A new, more efficient way to edit blood stem cells

The HIV virus (yellow) infecting a human immune cell.
Seth Pincus, Elizabeth Fischer and Austin Athman, National Institute of Allergy and Infectious Diseases, National Institutes of Health

Researchers at the University of Southern California have developed a new, more efficient way to edit genes in blood-forming or "hematopoietic" stem and progenitor cells (HSPCs).

Their work will be published in Nature Biotechnology.

"Gene therapy using HSPCs has enormous potential for treating HIV and other diseases of the blood and immune systems," said co-corresponding author, USC professor Paula Cannon.

"And using genome editing techniques now allows us to make very precise changes that could repair genetic mutations – the gene typos – that can cause disease."

Despite the enormous potential of such targeted gene medicine, getting genome editing to work has proven challenging in human HSPCs.

Cannon's group, working with a team at Sangamo, has been using "genetic scissors" called zinc finger nucleases (ZFNs) to cut a cell's DNA at a precise location or sequence. The cell normally uses a copy of the cut DNA sequence as a template to repair the DNA break. During this process, there is the opportunity to introduce new DNA sequences or to repair mutations, effectively fooling the cell into making a genetic edit.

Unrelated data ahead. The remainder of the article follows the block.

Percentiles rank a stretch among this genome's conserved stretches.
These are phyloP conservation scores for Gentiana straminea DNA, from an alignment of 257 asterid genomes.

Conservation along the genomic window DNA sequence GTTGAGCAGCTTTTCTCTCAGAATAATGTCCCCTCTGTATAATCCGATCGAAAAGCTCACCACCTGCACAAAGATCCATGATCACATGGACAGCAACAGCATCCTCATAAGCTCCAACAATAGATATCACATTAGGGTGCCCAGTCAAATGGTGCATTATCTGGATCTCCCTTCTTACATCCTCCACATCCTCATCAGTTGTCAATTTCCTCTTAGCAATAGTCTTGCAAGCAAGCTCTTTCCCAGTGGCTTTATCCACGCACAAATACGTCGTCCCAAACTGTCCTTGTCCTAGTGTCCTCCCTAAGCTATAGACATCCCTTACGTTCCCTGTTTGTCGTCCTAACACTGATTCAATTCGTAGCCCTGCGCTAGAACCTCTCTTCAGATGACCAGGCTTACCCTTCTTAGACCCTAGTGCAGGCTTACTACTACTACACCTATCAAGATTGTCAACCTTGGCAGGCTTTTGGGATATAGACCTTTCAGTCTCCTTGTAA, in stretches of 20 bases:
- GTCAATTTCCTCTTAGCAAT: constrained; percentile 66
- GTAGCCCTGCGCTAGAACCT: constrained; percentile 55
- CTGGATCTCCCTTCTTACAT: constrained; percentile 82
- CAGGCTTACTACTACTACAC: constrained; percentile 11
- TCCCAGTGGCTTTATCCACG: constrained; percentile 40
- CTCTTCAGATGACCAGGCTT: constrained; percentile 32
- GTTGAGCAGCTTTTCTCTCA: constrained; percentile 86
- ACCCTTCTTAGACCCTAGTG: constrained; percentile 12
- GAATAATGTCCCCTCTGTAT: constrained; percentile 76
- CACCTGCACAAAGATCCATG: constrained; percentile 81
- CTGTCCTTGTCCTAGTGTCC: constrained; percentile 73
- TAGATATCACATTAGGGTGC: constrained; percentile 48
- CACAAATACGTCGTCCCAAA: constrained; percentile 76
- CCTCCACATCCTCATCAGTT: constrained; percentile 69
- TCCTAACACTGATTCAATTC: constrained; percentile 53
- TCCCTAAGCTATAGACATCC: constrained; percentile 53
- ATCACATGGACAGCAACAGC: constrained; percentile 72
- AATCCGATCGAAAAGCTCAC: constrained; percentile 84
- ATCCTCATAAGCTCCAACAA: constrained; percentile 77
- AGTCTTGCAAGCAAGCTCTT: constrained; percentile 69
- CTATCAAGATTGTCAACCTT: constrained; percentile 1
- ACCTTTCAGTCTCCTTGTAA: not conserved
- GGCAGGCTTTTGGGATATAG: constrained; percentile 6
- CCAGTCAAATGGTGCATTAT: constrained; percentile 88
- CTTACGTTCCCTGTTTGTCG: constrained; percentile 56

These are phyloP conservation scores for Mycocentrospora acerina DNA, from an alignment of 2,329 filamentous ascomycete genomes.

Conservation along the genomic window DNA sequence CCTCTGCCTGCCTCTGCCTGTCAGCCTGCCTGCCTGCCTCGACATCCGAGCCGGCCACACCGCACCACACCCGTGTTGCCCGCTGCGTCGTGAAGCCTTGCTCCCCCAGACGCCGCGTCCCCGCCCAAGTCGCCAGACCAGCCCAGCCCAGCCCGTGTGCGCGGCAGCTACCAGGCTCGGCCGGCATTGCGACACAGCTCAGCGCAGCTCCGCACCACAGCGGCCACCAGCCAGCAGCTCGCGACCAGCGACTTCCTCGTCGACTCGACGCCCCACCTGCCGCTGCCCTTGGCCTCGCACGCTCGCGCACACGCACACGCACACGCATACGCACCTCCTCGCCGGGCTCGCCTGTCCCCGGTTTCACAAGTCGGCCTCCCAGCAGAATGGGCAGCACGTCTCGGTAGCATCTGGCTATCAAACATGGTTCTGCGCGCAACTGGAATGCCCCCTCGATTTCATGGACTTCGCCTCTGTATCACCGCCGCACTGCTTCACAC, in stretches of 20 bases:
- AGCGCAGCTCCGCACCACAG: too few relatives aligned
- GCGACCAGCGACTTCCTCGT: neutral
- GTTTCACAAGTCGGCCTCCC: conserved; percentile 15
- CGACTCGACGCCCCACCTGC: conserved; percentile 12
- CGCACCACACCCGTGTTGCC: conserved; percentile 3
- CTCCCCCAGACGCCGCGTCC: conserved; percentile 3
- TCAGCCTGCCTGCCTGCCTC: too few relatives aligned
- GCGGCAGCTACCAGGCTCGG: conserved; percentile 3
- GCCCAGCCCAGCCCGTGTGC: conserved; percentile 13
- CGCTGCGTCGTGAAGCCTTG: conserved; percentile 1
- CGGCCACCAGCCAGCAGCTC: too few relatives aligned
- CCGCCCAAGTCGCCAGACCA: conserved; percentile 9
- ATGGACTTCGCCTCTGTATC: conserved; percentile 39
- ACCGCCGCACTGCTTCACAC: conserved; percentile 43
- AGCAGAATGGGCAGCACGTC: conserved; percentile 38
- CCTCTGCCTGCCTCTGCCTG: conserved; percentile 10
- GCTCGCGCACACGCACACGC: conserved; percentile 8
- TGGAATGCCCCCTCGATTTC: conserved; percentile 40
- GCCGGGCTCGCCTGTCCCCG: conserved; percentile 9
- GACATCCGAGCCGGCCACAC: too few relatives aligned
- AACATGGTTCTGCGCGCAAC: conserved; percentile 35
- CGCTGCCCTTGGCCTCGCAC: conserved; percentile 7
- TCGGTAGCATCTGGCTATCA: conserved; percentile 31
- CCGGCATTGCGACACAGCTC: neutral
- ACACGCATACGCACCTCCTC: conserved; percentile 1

To provide the cell with both the targeted nuclease and the new DNA template, scientists can use a variety of delivery vehicles or vectors, including viruses and a type of genetic material known as messenger RNA (mRNA).

The USC team used a specific type of viral vector, known as an adeno-associated virus (AAV) serotype 6, which can naturally enter HSPCs to deliver the DNA repair template.

At the same time, they found that delivering the ZFNs as short-lived mRNA molecules allowed the DNA cutting and repair process to occur without disrupting the HSPCs. By combining these two delivery methods, the scientists were able to insert a gene at a precise site in even the most primitive human HSPCs with unprecedented efficiency rates ranging from 15 to 40 percent.

The team then transplanted these genetically edited human HSPCs into immune-deficient mice, and found that the cells thrived and differentiated into many different blood cell types retaining the edits to their DNA.

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